The open water brightness temperatures, Tbow, are average values from open ocean areas and are used as constants. The principal idea of the algorithm (Kelly et al. 2003) is based on the assumptions that scattering increases with increasing snow depth and that the scattering efficiency is greater at 37 GHz than at 19 GHz. For snow-free sea ice, the gradient ratio is close to zero, and it becomes more negative as the snow depth and grain size increases. The correlation of regional in situ snow depth distributions and satellite-derived snow depth distributions is 0.81. The upper limit for snow depth retrievals is 50 cm, which is a result of the limited penetration depth at 18.7 GHz and 36.5 GHz.

    The algorithm is applicable to dry snow conditions only. At the onset of melt, the emissivity of both the 18.7 GHz and the 36.5 GHz channels approach unity; and the gradient ratio approaches zero before becoming positive. Thus, snow depth is indeterminate under wet snow conditions. Snow, which is wet during the day, frequently refreezes during the night. This refreezing results in very large grain sizes (Colbeck 1982), which leads to a reduced emissivity at 36.5 GHz relative to 18.7 GHz, thereby decreasing GRV(ice) and thus leading to an overestimate of snow depth. These thaw-freeze events cause large temporal variations in the snow depth retrievals. This temporal information is used in the algorithm to flag the snow depths as unretrievable from those periods with large fluctuations.

    As in situ grain size measurements are even less frequently collected than snow depth measurements, the influence of grain size variations could not be incorporated into the algorithm. Because of the uncertainties in grain size, density variations, and sporadic weather effects, AMSR2 daily snow depth products are five-day running averages similar to the AMSR-E snow depth on land product.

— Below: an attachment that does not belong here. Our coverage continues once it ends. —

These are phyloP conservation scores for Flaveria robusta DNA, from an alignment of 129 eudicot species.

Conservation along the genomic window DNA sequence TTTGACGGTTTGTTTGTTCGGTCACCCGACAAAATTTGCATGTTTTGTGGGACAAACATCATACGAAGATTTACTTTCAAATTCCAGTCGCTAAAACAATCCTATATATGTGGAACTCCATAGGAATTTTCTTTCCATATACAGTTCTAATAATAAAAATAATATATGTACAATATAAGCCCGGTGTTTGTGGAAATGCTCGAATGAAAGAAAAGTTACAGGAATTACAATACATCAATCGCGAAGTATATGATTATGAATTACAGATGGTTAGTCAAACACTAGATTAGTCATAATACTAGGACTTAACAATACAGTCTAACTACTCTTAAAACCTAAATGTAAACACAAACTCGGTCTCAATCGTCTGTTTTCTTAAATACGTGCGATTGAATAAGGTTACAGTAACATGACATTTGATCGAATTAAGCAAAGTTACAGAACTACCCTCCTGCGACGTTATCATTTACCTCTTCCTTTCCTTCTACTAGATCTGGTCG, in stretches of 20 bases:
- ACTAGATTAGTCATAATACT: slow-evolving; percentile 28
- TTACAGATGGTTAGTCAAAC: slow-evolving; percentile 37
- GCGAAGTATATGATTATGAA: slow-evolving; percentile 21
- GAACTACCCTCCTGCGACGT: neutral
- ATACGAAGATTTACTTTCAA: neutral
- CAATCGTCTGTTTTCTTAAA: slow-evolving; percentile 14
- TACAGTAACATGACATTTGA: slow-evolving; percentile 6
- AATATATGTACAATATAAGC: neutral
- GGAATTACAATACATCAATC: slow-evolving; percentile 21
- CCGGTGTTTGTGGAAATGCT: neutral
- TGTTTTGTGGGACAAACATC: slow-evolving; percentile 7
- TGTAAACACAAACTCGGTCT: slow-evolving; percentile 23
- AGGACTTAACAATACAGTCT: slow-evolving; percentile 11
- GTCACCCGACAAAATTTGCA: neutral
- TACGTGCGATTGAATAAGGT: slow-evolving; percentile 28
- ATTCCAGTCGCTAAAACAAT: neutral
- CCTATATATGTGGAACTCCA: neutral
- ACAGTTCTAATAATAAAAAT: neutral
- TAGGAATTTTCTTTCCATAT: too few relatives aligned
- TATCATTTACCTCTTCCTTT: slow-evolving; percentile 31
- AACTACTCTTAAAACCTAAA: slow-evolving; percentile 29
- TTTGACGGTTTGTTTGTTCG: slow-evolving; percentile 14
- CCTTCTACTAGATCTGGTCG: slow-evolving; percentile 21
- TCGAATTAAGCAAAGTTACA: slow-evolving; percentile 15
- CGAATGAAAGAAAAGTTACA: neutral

Snow depths are retrieved for the entire Southern Ocean, but only for the seasonal sea ice zones in the Arctic. This is due to the fact that Arctic snow depth is complicated by the presence of multiyear ice, which has a signature similar to snow cover on first-year ice. Both multiyear ice and deep snow on top of first-year ice results in increasingly negative values for the spectral gradient ratio. Therefore, the algorithm only retrieves snow depth in the seasonal sea ice zones and in regions where the value of GR(37V19V) is greater than -0.02. This threshold corresponds to multiyear ice concentration of less than 20%, where GR(37V19V) is less than the -0.02 threshold used by the algorithm to flag pixels as multiyear ice. Due to the higher sensitivity of snow depth retrievals to ice concentration less than 20%, the algorithm limits snow depth retrievals to ice concentration between 20% -100%. Ice concentrations less than 20% appear almost exclusively near the ice edge.

    Processing

    Figure 10 summarizes the processing sequence for the snow-depth-on-sea-ice algorithm.

    Figure 10. This figure shows the snow depth processing sequence from the NASA Team Algorithm.

    Derivation Techniques for Sea Ice Motion

    Sea ice motion is produced daily beginning with day two of the data set. The parameter is derived by comparing L3 Northern Hemisphere 36V GHz Tbs for the current processing run with L3 Northern Hemisphere 36V GHz Tbs from the the previous processing run, which are typically consecutive calendar days.

      Algorithm